Thousands of farmers yesterday staged a rally in front of the Yilan County Government building to protest new regulations on the construction and trading of farmhouses, which they said have reduced transactions and damaged the value of their properties.
Led by local farmers’ associations, the protesters said that the new farmhouse regulations announced by the county government in April, which stipulate that only farmers with more than two years of agricultural practice and farmers’ insurance companies are eligible to construct farmhouses, was made without consulting farmers and the government has issued few to none construction licenses since April, resulting in stagnating farmland transactions and lower property values.
The protesters said that while they stood by the principle of reserving farmland solely for agriculture, they opposed any policy manipulation in the name of that principle, adding that farmers have devoted their lives to agriculture only to face an impoverished retirement because of a wrong-headed policy.
Photo: Chiang Chih-hsiung, Taipei Times
Agriculture and Farmland Development Association founder Chiu Hsi-Kuei (邱錫奎) called on the county government to revoke the regulations and manage farmland and farmhouses according to the central government regulations so that Yilan farmers would enjoy equal rights with farmers in other cities and counties.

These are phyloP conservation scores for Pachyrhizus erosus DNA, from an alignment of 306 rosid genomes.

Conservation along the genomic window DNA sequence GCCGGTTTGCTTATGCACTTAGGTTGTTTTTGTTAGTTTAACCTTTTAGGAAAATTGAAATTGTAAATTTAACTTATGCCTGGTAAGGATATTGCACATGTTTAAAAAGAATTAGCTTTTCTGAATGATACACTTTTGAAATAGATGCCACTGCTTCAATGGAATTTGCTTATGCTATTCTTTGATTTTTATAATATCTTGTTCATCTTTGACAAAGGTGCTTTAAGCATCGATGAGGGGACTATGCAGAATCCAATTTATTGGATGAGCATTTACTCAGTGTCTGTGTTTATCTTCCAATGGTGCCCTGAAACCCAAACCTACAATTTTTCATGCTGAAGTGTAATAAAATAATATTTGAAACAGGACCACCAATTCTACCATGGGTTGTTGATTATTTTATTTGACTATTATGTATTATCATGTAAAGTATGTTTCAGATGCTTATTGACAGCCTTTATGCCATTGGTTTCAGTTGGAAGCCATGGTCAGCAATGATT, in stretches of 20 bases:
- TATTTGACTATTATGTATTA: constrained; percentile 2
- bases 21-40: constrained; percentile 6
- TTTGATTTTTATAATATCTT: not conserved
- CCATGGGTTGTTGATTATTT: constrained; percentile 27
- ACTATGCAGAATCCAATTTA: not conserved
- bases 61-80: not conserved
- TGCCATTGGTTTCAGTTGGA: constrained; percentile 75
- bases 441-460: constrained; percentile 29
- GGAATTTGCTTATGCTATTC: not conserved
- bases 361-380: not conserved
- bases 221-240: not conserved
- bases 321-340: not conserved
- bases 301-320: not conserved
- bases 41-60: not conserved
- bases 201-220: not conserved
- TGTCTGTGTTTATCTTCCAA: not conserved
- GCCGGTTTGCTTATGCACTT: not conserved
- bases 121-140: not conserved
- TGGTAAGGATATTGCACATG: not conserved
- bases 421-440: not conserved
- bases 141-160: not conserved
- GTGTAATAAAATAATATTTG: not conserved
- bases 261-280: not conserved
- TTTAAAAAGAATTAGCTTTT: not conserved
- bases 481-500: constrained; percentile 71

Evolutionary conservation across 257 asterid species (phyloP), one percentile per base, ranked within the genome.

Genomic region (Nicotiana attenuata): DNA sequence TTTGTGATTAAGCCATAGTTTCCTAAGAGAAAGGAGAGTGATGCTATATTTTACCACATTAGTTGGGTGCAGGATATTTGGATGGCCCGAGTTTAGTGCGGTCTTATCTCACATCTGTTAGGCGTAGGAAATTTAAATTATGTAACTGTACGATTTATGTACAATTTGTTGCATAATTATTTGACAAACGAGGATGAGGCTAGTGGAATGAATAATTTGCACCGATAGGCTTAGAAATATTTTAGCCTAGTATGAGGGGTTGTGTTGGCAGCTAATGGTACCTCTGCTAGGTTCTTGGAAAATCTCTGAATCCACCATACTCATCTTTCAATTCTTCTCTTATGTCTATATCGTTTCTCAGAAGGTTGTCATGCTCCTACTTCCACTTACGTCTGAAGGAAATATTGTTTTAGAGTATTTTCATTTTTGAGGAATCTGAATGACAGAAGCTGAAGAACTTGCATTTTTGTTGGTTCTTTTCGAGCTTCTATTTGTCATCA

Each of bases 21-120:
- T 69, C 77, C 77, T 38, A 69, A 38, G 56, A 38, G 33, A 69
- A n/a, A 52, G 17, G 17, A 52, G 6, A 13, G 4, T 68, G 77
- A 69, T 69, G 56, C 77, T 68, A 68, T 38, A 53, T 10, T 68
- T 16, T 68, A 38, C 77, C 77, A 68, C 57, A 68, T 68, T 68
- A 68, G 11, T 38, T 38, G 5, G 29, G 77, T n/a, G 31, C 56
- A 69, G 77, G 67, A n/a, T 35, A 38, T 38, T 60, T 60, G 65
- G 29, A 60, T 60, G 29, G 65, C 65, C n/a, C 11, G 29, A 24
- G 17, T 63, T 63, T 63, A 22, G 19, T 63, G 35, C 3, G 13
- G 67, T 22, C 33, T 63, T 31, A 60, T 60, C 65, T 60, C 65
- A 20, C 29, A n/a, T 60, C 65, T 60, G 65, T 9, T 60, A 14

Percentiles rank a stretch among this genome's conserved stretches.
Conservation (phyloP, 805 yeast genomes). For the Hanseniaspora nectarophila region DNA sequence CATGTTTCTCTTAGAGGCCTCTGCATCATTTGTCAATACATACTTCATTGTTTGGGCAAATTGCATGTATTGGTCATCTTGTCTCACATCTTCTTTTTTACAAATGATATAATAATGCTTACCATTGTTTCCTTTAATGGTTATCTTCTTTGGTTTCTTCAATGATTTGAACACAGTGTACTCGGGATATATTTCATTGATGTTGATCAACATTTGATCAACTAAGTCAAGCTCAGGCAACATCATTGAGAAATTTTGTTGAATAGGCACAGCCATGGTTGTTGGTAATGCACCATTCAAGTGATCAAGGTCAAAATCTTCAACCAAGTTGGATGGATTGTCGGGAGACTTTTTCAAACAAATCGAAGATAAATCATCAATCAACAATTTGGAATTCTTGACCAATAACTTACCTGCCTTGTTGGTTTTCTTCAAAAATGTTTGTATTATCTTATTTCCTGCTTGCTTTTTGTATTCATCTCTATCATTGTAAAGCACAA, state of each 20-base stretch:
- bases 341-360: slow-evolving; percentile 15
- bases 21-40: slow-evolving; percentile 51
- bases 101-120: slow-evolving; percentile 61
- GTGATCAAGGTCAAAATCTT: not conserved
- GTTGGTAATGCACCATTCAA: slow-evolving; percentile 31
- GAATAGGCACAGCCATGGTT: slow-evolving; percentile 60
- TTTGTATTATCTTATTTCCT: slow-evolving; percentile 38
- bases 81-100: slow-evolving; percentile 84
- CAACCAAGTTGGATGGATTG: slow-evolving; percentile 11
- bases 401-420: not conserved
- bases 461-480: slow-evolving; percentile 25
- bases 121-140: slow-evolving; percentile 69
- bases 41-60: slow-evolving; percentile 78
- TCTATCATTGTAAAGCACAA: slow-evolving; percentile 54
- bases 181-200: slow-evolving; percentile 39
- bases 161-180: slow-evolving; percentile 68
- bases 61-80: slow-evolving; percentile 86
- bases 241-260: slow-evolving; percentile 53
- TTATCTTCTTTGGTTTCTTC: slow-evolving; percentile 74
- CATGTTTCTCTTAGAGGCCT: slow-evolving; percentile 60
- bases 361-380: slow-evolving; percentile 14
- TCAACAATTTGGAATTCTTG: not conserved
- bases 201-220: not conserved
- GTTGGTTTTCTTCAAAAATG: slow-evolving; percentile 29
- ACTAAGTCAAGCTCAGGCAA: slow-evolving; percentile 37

Chiu also called for a legislative review of the Regulations Governing the Building of Agricultural Houses on Agricultural Land (農業用地興建農舍辦法) issued by the Ministry of the Interior on Thursday last week, which stipulate that only farmers can construct farmhouses.
He said they would escalate their protests if their demands are not met.
Meanwhile, a group of agriculture activists also gathered at the county government building yesterday to call for an end to farmland speculation.
Yilan Guardian Workshop founder Lee Pao-lien (李寶蓮) said that farmers staged the protest because they were misinformed. He said the regulations allow farmers to freely buy and sell farmland and construct farmhouses, and only prevent property speculation by non-farmers.
The central government should take good care of farmers and ensure that they can achieve financial stability by establishing a system of marketing and distribution of agricultural products to boost farmers’ income, so they do not have to sell their farmland to finance their retirements, he said.
Lawyer Thomas Chan (詹順貴) said that farmland has become a hot investment item since the government allowed non-farmers to purchase farmland, making people who would like to go into farning unable to purchase farmland at reasonable prices.
The most avid protesters against the new regulations are real-estate brokers and investors, Chan said.
Although there are nominally 810,000 hectares of farmland, only about 600,000 hectares of that is arable or actually used for farming, making food sustainability a matter of national security that the government has continually neglected, he said.
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